The Worst Word in the English Language is ‘Nice’

Gabe Habash -- October 19th, 2011

If you ever want to say nothing in the most efficient way possible, just say something is “nice.” Ever tried to introduce a significant other to your family, asked your parents afterward what they thought, only to have them respond “oh, she is nice” or, “I thought he was nice“? It’s what you say when you don’t know what to say.

No other word ostensibly expresses contentment and acceptance while also harboring 14 (approximate) subterranean shades of doubt and pessimism. As we know the word today, nice’s dichotomous connotations–its simultaneous positive/negative implications–make it the linguistic equivalent of a rider; a lousy, tag along meaning slapped onto a sterling one.

But how did it get to be this way? How did “nice” become the vaguest of adjectives, its meaning only slightly discernible through its context?

To get to the bottom of it, you have to look at nice’s etymology. According to the Online Etymology Dictionary, “nice” has its origin in Latin, coming from nescius (“ignorant, not knowing”), a compound of the stem of scire (“to know”) + the prefix ne- (“not”). The word evolved from there into the Old French nice, niche, nisce (“simple, foolish, ignorant”). By the late 13th century, it was a Middle English word: nice, nyce, nys (meaning essentially “foolish, stupid, senseless”).

It appears a few times in The Canterbury Tales, including the opening of “the Reeve’s Tale”: “Whan folk hadde laughen at this nyce cas.” Here, “nyce cas” refers to the previous story, “the Miller’s Tale,” which is probably best known as the one in which a butt is kissed and someone gets farted on in the face. Chaucer chose to sum up one of his most vulgar and silly stories as “nyce.”

Here’s the full evolution of the “nice”‘s meaning through time:

Pre 1300: “timid”

1400: “dainty, delicate”

Late 14c: “fussy, fastidious”

1500: “precise, careful”

1769: “agreeable, delightful”

1830: “kind, thoughtful”

1926: “”too great a favorite with the ladies, who have charmed out of it all its individuality and converted it into a mere diffuser of vague and mild agreeableness.”

Jane Austen poked fun at the word’s ambiguity in Northanger Abbey (1817):

“I am sure,” cried Catherine, “I did not mean to say anything wrong; but it is a nice book, and why should I not call it so?” “Very true,” said Henry, “and this is a very nice day, and we are taking a very nice walk; and you are two very nice young ladies. Oh! It is a very nice word indeed! It does for everything.”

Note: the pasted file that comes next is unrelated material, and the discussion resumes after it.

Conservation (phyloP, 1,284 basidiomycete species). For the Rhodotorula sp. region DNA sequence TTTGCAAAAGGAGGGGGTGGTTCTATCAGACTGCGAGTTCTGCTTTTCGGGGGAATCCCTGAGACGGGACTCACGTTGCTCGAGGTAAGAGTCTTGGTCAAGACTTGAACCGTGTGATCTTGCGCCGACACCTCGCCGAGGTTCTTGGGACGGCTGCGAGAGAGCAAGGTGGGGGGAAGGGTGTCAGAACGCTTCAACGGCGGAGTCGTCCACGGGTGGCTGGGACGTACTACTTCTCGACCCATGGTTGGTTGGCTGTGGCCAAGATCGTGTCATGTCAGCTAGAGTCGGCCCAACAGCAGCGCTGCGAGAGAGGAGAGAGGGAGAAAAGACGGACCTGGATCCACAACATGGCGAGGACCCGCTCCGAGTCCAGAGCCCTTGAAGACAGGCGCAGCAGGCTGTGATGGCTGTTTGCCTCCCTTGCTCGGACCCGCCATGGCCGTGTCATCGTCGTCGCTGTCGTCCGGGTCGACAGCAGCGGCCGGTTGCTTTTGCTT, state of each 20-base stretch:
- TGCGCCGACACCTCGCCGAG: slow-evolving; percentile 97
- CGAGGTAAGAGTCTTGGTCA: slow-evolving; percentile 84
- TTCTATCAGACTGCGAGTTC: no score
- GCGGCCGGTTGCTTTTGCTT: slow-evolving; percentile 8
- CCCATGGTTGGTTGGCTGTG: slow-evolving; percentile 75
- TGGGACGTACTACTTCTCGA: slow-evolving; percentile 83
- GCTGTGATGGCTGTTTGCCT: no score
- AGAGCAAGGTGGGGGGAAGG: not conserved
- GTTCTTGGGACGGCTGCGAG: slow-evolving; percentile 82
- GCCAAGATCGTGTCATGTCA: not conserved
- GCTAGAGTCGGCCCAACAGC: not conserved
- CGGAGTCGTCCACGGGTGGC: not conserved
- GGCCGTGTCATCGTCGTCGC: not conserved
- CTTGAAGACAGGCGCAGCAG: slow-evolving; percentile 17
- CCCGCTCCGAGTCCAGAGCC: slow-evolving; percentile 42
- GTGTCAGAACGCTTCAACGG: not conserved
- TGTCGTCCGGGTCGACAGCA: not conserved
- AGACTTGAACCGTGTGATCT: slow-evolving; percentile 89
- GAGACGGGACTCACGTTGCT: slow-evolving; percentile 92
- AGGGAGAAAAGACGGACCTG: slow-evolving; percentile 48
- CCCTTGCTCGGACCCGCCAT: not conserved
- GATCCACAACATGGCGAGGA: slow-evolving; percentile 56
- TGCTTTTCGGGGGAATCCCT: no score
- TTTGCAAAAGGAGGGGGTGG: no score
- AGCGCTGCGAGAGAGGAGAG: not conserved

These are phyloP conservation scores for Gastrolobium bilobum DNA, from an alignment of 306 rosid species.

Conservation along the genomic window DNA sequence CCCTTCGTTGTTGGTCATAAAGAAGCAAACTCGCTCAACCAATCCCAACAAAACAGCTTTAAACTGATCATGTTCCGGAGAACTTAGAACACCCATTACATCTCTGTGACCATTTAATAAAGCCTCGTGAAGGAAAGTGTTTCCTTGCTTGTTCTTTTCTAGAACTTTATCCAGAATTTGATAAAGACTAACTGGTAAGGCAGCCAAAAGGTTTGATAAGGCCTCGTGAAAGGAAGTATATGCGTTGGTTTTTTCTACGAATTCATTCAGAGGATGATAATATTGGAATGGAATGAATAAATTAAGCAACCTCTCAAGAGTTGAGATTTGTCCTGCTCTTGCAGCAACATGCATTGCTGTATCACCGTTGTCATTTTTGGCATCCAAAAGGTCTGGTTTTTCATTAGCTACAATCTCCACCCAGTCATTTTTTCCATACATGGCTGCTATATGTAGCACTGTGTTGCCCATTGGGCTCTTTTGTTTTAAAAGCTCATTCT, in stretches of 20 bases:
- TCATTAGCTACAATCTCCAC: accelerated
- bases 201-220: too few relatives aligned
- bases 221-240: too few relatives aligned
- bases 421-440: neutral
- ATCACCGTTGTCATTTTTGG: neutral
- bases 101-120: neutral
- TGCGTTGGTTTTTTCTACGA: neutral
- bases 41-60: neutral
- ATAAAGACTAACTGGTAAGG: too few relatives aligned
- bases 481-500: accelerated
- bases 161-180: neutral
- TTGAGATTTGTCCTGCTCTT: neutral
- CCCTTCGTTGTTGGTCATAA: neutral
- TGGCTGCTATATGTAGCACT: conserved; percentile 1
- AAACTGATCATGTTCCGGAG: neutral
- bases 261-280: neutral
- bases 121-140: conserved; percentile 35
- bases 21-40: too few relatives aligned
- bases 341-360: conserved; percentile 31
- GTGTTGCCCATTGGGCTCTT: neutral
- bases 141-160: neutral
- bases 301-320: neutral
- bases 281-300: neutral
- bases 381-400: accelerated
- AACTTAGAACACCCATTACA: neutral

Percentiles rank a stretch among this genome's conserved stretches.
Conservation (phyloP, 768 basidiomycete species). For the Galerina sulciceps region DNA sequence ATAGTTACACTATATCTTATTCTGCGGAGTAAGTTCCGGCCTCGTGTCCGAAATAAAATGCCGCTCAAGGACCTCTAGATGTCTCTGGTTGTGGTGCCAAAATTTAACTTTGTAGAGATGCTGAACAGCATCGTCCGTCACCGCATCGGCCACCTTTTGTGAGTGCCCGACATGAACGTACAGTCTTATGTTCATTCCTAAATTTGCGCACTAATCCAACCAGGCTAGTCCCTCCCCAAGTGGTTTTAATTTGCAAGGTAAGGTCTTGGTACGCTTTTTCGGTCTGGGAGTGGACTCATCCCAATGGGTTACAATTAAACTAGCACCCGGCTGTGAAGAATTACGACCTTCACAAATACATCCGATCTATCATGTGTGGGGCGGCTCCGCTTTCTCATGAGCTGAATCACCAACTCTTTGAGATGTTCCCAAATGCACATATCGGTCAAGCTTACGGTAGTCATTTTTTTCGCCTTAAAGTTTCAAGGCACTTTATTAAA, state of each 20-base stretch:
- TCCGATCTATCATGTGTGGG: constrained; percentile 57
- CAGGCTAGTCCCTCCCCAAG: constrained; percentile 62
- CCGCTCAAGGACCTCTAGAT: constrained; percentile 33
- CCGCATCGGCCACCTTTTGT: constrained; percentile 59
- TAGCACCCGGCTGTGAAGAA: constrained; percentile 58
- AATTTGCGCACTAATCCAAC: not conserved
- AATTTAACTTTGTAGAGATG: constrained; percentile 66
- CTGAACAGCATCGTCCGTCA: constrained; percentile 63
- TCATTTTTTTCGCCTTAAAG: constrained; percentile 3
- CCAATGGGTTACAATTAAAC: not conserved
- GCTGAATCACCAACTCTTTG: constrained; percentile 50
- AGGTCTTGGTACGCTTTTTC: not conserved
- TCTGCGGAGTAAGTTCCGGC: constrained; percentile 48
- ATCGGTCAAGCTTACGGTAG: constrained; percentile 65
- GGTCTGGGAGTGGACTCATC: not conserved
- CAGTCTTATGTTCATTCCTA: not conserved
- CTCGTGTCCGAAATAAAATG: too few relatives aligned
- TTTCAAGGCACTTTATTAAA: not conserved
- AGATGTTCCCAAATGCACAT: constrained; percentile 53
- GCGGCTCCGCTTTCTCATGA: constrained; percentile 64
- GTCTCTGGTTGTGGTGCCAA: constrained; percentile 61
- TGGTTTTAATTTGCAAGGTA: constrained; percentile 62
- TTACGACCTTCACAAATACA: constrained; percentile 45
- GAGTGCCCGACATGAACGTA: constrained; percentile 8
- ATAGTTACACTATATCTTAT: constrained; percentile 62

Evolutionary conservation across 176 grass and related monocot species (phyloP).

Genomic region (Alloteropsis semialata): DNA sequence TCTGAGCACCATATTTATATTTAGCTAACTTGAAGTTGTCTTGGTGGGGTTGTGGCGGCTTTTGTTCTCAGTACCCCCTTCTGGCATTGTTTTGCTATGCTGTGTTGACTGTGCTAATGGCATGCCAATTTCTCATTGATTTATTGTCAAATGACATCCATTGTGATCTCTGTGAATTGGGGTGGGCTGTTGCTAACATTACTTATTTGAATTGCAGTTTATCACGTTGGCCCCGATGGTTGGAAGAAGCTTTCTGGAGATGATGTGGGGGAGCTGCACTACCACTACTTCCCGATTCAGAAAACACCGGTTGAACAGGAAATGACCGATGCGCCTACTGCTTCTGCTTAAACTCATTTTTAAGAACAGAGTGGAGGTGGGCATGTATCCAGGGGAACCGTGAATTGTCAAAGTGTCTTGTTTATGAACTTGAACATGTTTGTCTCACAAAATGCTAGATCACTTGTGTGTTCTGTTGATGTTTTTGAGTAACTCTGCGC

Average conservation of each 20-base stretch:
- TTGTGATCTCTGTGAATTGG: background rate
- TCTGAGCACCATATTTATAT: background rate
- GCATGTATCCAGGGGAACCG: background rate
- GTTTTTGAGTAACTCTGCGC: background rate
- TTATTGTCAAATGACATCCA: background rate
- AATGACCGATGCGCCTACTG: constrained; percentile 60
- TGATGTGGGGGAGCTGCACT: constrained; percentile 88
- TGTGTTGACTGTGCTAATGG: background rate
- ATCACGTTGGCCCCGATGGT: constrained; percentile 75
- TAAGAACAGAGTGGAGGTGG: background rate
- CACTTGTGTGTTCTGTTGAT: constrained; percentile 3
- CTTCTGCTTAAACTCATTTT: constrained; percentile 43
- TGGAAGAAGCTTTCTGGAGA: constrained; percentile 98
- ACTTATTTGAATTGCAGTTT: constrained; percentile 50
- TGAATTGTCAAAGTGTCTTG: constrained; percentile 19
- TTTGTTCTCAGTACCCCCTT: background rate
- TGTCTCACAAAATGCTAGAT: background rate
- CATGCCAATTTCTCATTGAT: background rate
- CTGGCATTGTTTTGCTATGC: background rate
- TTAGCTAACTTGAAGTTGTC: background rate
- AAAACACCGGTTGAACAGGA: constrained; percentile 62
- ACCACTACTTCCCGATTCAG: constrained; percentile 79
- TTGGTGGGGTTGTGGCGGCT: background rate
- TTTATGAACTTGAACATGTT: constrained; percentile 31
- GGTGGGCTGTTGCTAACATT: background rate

100 years later, in “Clay,” the shortest story in James Joyce’s Dubliners (1914), the word “nice” is used 12 times, including this passage:

“She used to have such a bad opinion of Protestants but now she thought they were very nice people, a little quiet and serious, but still very nice people to live with. Then she had her plants in the conservatory and she liked looking after them. She had lovely ferns and wax-plants and, whenever anyone came to visit her, she always gave the visitor one or two slips from her conservatory. There was one thing she didn’t like and that was the tracts on the walks; but the matron was such a nice person to deal with, so genteel.”

“Clay”‘s narrator is Maria, an ineffectual, ignorant spinster who makes only the most superficial of observations. During the course of the story, she describes a number of things as “nice,” including the evening and a man’s behavior. Joyce’s depiction of Maria as a sad, simple and sometimes grotesque figure (“And Maria laughed again till the tip of her nose nearly met the tip of her chin and till her minute body nearly shook itself asunder”) is reinforced by her perceptions, many of which go no deeper than seeing things as “nice.” It’s a measure of Joyce’s genius that we could describe Maria as “nice,” and any of the above definitions would be apt.

So, even 200 years ago no one was really sure what the word actually meant. That uncertainty still exists today, as looking up nice in the dictionary yields 17 entries. According to the dictionary, if you describe something as “nice” today, you could be saying something is anything from “subtle” to “virtuous” to “amiably pleasant.”

That’s why today we have a word that has become so muddled in its meaning that its once positive connotation is now dwarfed by its ambiguousness, which ends up having a negative connotation. Let’s face it: no one knows what that guy means when he says something is “nice”, and neither does he. “Nice” is a shrug put into four letters.

7 thoughts on “The Worst Word in the English Language is ‘Nice’

  1. Pingback: Book Marketing Expert Newsletter Oct. 27, 2011 - Author Marketing Experts, Inc.

  2. James Bailey

    And don’t forget the classic saying, “It’s nice to be important, but it’s more important to be nice.” Now you really have to wonder what your second-grade teacher really meant by that.

  3. Carol Buchanan

    During the 18th century, “nice” also meant “subtle” in the sense of “precise,” which is my favorite use of the word. Sigh. I never get a chance to compliment someone on a “nice distinction.” Or sneer at a less than “nice” one.

    Carol

  4. Mary Ann Rodman

    Write on, Gabe! “Nice” has been a lifelong pet peeve, one of the words I don’t allow my writing students to use unless they have a specific reason (such as the above mentioned sarcasm). I live in the South where nice is used as unthinkingly as “OK”. Just the sound of it is like fingernails on a blackboard.

  5. johnpdeever

    Except when you use it to sarcastically to admonish a person by judging their not-nice comment, sometimes while simultanesouly admiring its meanness.

    “Man that dude’s waist might be twice his inseam.”
    “Nice!”

    My wife: “So, you cooked *all three* of these vegetable dishes in the extra bacon grease?”
    Me: “Nice!”

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